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Math Help - Conditional distribution for two dice values

  1. #1
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    Conditional distribution for two dice values

    Hi!

    I have two dice values X, Y and should calculate the conditional distributions
    X+Y given Y = 3 or 5
    Y given X>Y

    I don't know how to start with that. Can anyone give me a hint?
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  2. #2
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    Quote Originally Posted by mork View Post
    I have two dice values X, Y and should calculate the conditional distributions
    X+Y given
    1) Y = 3 or 5
    2) Y given X>Y
    For #1, your given subspace is B=\{(1,3),(2,3),(3,3),(4,3),(5,3)(6,3),(1,5),(2,5)  ,(3,5),(4,5),(5,5)(6,5)\}.
    Now P(X+Y=5|B)=\frac{1}{12}, WHY?

    But P(X+Y=7|B)=\frac{2}{12}, WHY?.

    Now you finish.
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  3. #3
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    Quote Originally Posted by Plato View Post
    For #1, your given subspace is B=\{(1,3),(2,3),(3,3),(4,3),(5,3)(6,3),(1,5),(2,5)  ,(3,5),(4,5),(5,5)(6,5)\}.
    Now P(X+Y=5|B)=\frac{1}{12}, WHY?

    But P(X+Y=7|B)=\frac{2}{12}, WHY?.

    Now you finish.
    OK, I have your B already and I know how to calculate P(X+Y=n|B) for every n, but how should the conditional distribution look like? Is it formula which can be derived from this or do I have to "see" what it should look like?

    The only thing I can see is that P is 2\cdot\frac{1}{12}, 4\cdot\frac{2}{12},2\cdot\frac{1}{12} between 4 and 11. I cannot come up with a formula that returns this behaviour.
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  4. #4
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    Quote Originally Posted by mork View Post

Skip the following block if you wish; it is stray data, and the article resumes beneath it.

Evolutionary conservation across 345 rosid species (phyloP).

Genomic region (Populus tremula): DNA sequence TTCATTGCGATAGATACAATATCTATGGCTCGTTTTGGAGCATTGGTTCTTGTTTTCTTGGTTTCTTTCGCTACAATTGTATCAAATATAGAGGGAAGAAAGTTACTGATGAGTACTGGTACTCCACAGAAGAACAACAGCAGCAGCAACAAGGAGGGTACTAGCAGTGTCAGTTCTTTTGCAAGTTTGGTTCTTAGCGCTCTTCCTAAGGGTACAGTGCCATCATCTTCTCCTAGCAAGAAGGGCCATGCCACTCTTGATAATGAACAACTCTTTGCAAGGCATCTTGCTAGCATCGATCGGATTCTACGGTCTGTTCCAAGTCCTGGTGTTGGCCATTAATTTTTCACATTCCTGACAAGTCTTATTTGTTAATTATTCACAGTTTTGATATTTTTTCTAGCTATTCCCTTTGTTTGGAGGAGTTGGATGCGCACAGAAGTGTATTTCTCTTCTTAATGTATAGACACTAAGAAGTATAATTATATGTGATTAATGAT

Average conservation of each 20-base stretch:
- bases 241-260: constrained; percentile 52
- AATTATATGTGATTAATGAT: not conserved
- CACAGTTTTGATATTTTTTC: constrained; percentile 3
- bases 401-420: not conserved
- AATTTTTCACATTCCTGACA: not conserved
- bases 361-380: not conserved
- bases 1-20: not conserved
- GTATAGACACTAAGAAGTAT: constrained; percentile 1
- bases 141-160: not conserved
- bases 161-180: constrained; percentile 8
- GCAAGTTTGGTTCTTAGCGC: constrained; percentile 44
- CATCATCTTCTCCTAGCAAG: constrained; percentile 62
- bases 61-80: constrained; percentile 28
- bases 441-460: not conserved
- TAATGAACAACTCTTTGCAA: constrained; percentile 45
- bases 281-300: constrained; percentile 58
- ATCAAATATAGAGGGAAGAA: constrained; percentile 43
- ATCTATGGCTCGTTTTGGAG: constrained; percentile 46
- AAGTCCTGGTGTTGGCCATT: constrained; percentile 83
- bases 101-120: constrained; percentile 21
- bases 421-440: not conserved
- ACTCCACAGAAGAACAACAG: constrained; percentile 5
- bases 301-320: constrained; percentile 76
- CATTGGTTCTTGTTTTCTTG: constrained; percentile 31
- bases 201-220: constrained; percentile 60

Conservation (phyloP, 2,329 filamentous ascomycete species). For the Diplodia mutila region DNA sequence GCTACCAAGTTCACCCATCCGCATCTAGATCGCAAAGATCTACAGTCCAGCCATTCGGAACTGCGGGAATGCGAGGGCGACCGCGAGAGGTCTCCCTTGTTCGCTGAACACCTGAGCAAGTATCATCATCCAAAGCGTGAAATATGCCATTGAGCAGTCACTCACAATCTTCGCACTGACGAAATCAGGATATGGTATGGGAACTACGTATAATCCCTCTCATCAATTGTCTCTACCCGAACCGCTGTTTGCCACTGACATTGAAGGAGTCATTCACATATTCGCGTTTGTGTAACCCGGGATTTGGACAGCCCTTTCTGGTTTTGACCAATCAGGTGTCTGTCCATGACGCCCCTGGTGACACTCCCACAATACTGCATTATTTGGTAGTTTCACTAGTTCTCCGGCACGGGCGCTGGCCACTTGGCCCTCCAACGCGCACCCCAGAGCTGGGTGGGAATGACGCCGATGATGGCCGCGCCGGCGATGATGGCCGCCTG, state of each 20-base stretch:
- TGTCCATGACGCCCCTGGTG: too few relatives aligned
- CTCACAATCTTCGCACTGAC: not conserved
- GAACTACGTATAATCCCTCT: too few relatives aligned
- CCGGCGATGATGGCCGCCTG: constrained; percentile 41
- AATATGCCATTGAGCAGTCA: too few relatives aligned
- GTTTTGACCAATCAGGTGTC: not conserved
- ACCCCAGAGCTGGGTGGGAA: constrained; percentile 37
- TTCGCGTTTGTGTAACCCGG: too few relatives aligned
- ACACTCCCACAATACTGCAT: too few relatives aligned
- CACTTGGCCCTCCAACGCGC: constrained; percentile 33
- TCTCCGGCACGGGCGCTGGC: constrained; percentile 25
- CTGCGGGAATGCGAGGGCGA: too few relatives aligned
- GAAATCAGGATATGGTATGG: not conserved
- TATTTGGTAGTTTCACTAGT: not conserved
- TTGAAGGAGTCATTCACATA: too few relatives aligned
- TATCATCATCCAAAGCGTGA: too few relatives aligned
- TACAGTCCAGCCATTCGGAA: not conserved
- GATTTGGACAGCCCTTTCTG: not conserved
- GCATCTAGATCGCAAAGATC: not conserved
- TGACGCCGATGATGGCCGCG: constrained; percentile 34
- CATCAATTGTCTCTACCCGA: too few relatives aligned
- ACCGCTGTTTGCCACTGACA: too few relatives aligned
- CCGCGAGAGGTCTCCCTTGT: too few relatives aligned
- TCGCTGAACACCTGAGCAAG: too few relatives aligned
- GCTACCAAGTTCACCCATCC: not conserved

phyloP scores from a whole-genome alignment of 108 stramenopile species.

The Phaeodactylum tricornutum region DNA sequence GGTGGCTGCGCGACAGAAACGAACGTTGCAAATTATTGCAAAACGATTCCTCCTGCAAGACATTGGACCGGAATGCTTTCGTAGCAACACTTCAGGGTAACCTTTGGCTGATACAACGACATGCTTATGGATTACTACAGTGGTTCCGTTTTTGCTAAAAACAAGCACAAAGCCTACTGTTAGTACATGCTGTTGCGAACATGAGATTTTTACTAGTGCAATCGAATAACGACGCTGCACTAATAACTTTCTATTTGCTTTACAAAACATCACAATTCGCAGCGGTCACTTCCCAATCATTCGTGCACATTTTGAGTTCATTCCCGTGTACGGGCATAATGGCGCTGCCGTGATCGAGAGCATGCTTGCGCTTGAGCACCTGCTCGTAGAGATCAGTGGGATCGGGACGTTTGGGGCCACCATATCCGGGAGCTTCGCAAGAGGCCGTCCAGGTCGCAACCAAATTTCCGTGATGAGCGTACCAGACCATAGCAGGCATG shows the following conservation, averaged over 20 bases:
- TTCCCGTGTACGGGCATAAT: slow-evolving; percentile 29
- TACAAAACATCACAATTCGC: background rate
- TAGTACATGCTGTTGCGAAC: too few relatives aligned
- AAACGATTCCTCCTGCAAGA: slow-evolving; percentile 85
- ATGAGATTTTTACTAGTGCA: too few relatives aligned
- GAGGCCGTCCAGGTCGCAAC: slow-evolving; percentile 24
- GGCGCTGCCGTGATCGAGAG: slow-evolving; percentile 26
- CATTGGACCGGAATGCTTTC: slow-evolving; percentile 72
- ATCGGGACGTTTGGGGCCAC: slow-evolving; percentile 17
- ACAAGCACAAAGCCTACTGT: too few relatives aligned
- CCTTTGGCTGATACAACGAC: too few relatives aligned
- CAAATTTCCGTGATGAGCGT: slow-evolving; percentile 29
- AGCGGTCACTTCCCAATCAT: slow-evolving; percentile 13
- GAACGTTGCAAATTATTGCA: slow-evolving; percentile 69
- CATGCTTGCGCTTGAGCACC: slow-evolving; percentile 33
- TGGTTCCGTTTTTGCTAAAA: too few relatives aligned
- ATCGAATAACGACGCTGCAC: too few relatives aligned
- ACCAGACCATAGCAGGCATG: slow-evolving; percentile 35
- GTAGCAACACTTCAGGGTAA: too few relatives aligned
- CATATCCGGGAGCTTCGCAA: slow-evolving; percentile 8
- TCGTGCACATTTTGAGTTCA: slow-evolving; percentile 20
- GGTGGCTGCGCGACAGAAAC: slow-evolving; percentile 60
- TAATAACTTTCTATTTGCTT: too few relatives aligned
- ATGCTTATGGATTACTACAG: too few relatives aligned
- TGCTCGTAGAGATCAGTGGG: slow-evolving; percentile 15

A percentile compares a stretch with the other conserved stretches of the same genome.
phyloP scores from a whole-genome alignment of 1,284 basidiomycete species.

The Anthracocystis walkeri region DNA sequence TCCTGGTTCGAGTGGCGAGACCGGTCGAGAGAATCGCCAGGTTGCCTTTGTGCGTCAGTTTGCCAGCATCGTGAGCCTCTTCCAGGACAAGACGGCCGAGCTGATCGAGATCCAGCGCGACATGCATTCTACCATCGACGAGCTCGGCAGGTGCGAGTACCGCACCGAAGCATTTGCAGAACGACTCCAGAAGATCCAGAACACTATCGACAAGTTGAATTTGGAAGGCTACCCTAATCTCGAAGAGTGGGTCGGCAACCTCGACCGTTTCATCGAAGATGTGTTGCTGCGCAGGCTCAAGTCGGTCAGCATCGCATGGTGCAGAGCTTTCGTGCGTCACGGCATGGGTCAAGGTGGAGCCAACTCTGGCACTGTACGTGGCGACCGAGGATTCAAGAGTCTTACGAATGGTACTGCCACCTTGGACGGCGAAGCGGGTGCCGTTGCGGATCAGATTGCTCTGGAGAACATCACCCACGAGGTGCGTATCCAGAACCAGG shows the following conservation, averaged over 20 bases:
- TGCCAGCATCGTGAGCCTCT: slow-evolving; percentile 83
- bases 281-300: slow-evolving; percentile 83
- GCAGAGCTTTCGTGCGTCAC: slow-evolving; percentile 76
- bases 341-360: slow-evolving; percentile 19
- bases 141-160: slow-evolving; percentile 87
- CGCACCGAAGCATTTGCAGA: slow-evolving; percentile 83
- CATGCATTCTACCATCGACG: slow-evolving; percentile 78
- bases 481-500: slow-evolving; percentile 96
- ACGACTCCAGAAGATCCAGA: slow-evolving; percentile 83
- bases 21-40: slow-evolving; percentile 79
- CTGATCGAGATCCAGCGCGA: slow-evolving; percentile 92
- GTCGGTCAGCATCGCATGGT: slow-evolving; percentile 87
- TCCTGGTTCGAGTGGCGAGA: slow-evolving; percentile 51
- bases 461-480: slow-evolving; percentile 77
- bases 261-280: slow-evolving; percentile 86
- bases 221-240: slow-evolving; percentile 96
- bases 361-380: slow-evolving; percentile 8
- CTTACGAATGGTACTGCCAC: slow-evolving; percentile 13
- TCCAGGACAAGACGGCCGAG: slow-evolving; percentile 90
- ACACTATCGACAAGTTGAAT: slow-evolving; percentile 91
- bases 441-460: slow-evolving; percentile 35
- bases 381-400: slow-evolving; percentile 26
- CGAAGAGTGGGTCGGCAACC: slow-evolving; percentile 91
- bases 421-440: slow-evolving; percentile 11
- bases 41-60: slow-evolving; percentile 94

I cannot come up with a formula that returns this behaviour.
    There is no formula.
    It is just a matter of counting. There is only one way X+Y=4.
    There are two ways X+Y=7.
    Count all the other cases.
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  5. #5
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    Quote Originally Posted by Plato View Post
    There is no formula.
    It is just a matter of counting. There is only one way X+Y=4.
    There are two ways X+Y=7.
    Count all the other cases.
    So I was looking for something which isn't there.
    How do I write the result?
    P(X+Y|Y \in \{3,5\}) = \{\frac{1}{12},\frac{1}{12},\frac{2}{12},\frac{2}{  12},\frac{2}{12},\frac{2}{12},\frac{1}{12},\frac{1  }{12}\}

    By the way: thank you so far for your patience with me
    Last edited by mork; March 12th 2011 at 11:36 AM.
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  6. #6
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    Quote Originally Posted by mork View Post
    So I was looking for something which isn't there.
    How do I write the result?
    P(X+Y|Y \in \{3,5\}) = \{\frac{1}{12},\frac{1}{12},\frac{2}{12},\frac{2}{  12},\frac{2}{12},\frac{2}{12},\frac{1}{12},\frac{1  }{12}\}

    By the way: thank you so far for your patience with me
    This makes no sense because

    1. probability is a number. Your right hand side is not a number.

    2. What is the condition X + Y has to satisfy?

    And what is Y \in \{3,5\} meant to mean? Does it mean that Y = 3 or Y = 5?

    Plato's replies say exactly what to do. I'm not sure what the trouble can stiil be ....? The result (that is, I assume, the answer) is given in your very first post!
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